Getting your paperwork right before investing
By Harold Ayodo
Many Kenyans planning to spend their savings or take loans to invest in property thought twice after the many demolitions that rocked the city recently.
It was even more shocking that many of the investors whose homes were reduced to debris had no legal documents to prove ownership. It is unfortunate that ignorance of the law is never an excuse — the Government will not compensate those who bought plots and constructed homes illegally, whether they were aware or not.
Similar demolitions await developers who constructed commercial and residential buildings in grabbed public land in Athi River and other areas in the city. However, the saying ‘once beaten twice shy’ seems to be guiding many prospective investors now.
Unlike before, the level of awareness among investors in real estate is growing and many of them are seeking legal advice before paying for desired properties. Conveyancers (certified property lawyers) concur that their firms are witnessing an increase of clients with intentions of buying or selling property.
Traditionally, many clients ignored professional legal assistance when purchasing plots or houses only to engage conveyancers after the transactions hit the rocks. Many lawyers were reduced to fire fighters trying to correct the errors and omissions of clients that overlooked important property laws.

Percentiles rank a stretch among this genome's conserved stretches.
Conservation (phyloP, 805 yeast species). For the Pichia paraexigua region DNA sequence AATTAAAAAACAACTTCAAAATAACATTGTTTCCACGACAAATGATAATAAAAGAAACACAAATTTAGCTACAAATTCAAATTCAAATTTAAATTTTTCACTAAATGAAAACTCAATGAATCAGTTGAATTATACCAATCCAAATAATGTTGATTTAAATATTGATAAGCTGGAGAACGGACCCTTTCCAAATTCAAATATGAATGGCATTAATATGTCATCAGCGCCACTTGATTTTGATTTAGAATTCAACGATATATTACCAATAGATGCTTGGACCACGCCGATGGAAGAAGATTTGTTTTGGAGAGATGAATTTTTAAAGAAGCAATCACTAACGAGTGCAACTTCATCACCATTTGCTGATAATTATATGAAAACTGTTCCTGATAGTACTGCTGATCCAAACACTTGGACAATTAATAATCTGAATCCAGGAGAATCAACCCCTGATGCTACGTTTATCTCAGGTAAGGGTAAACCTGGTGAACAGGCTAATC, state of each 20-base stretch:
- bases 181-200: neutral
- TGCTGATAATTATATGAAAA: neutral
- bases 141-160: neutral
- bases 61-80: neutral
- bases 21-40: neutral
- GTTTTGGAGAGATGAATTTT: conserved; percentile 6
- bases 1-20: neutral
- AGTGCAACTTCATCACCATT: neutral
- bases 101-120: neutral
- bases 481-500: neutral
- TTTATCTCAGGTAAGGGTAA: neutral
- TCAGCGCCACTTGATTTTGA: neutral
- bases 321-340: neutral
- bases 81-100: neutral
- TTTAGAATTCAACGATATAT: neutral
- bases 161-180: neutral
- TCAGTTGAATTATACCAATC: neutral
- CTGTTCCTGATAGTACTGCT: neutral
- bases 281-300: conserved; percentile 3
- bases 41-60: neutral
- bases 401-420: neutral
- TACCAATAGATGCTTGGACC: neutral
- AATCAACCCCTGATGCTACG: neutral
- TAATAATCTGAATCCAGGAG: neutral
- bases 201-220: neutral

Take the case of our reader, James Sego, who says he realised that he might not have acquired all the necessary documents for a plot he bought in Ngong. Sego says he was satisfied when the seller gave him the original title deed after paying the agreed Sh1.2 million for the quarter acre plot.
Although the title deed is important, it is not the only document that shows ownership of property.
Another document required to prove complete transfer of property is consent to transfer signed by the Commissioner of Lands. Transfer forms — in triplicate copies — with passport size photographs of the buyer and seller, complete with signatures and attestation by the conveyancer should also be provided.
Also required are land rent clearance certificate from the Ministry of Lands as proof that the seller settled the dues with the Government. In case land administration is under the local authorities, a land rates clearance certificate from the municipality should be obtained as indication that the seller has paid all revenues.
Attested copies of national identity cards and Personal Identification Number (PIN) of the buyer and seller are also required.
All these documents are presented to the Ministry of Lands where the transfer to the new owner is processed. The new title deed should be ready in about a month.
The writer is an advocate of the High Court of Kenya.
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